The Age of Apps

Listen! I need to lose weight. Oh! You should try that calorie counting app, it really boosts you to control.

Hey, you heard of that app that reminds you your daily schedule? Yeah! It’s become so easy man; I even remember to call up my parents’ everyday now.

I keep forgetting to drink water. Dude! Download the app; it reminds you to drink water every hour.

Aye, you did not come for the party? Oh! My Facebook app was not working, so saw the invite much later

With the onset on July 2008, Apple launched the App store. Google followed with Android Market (Now known as Google Play) in October 2008. Soon after Blackberry, Nokia, Windows, Samsung, Amazon etc followed with their native stores for consumers to use on the devices.

As of June 2016, Google play has recorded 2,200,000 apps; Apple App Store has recorded 2,000,000 apps; while Windows store, Amazon Appstore & Blackberry store cumulatively have 1,503,500 apps registered on them.[1]

The apps have grabbed people by their psychology. Right from waking up in the morning to being able to sleep at night, the dependency on the phones or rather apps is pretty high. The age has come where I see people changing their smart phones because they aren’t able to download enough applications. They run out of memory, or do they actually run out of Memory?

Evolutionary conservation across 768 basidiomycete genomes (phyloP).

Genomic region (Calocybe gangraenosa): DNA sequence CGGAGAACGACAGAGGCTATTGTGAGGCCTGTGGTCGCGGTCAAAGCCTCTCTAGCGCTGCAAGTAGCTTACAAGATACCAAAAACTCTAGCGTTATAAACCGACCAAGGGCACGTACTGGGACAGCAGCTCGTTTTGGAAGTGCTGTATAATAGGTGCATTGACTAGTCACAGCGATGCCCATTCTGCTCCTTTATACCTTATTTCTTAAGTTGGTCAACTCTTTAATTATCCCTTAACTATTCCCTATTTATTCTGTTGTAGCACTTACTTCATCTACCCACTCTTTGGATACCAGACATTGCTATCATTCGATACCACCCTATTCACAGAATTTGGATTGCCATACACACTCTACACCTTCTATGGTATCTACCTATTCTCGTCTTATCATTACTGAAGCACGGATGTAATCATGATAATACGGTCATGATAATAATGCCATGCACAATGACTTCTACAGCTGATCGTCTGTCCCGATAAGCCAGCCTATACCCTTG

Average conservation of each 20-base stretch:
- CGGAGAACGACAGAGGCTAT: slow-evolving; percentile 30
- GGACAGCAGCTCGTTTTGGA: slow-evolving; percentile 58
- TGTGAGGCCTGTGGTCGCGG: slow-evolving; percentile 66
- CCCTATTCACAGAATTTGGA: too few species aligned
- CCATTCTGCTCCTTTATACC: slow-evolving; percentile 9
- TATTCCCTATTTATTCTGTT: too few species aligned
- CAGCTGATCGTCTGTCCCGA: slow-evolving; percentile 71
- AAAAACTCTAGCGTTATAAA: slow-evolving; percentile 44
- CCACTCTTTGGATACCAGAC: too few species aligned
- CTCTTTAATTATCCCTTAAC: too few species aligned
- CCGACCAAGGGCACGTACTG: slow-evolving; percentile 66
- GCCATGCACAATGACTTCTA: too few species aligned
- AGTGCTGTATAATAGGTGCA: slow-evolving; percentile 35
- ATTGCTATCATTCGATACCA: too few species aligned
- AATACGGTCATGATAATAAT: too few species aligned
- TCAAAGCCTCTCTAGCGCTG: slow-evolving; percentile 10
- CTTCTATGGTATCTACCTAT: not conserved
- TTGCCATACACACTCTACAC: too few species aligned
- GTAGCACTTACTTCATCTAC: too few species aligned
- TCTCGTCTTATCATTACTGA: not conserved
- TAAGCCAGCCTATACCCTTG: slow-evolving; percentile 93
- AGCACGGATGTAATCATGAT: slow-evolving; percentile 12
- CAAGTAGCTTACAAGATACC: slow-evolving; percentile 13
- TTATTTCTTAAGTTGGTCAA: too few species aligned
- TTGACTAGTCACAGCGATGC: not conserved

The social status of being able own a product or devices and to use apps has paralyzed us to think beyond. I wonder if it is just the social status? No, it is also the need to stay in the contemporary world, the world which is governed by technology. The moment you say you require some thing, a form of technology is thrown on the face, to be embraced with open minds, as the person adjacent to you is already a pro at it.

We, as designers, are nothing less. The convenience of creating something which will be accepted gleefully is much more than fighting our way through to the newer ways of life. A design brief is broken down to think of as an application first, and a solution later. Mind you, application need not mean on a phone, it can be on a watch, on the skin or even on the nail. And why to blame the designers, the budding ones are more concerned about the acceptance of their design. In my admission interview for Srishti, I was told by a respected professor, that we, User Experience Designers, need to stop bombarding the smartphones with apps now. But sir, what more ways to make people use our designs with least investment? I am not pro or anti apps. I am just of the opinion that apps are the most inexpensive ways of implementation from a consumer’s point of view. Of course they make people dependent on them, but come on! It is ultimately an individual’s will to adapt.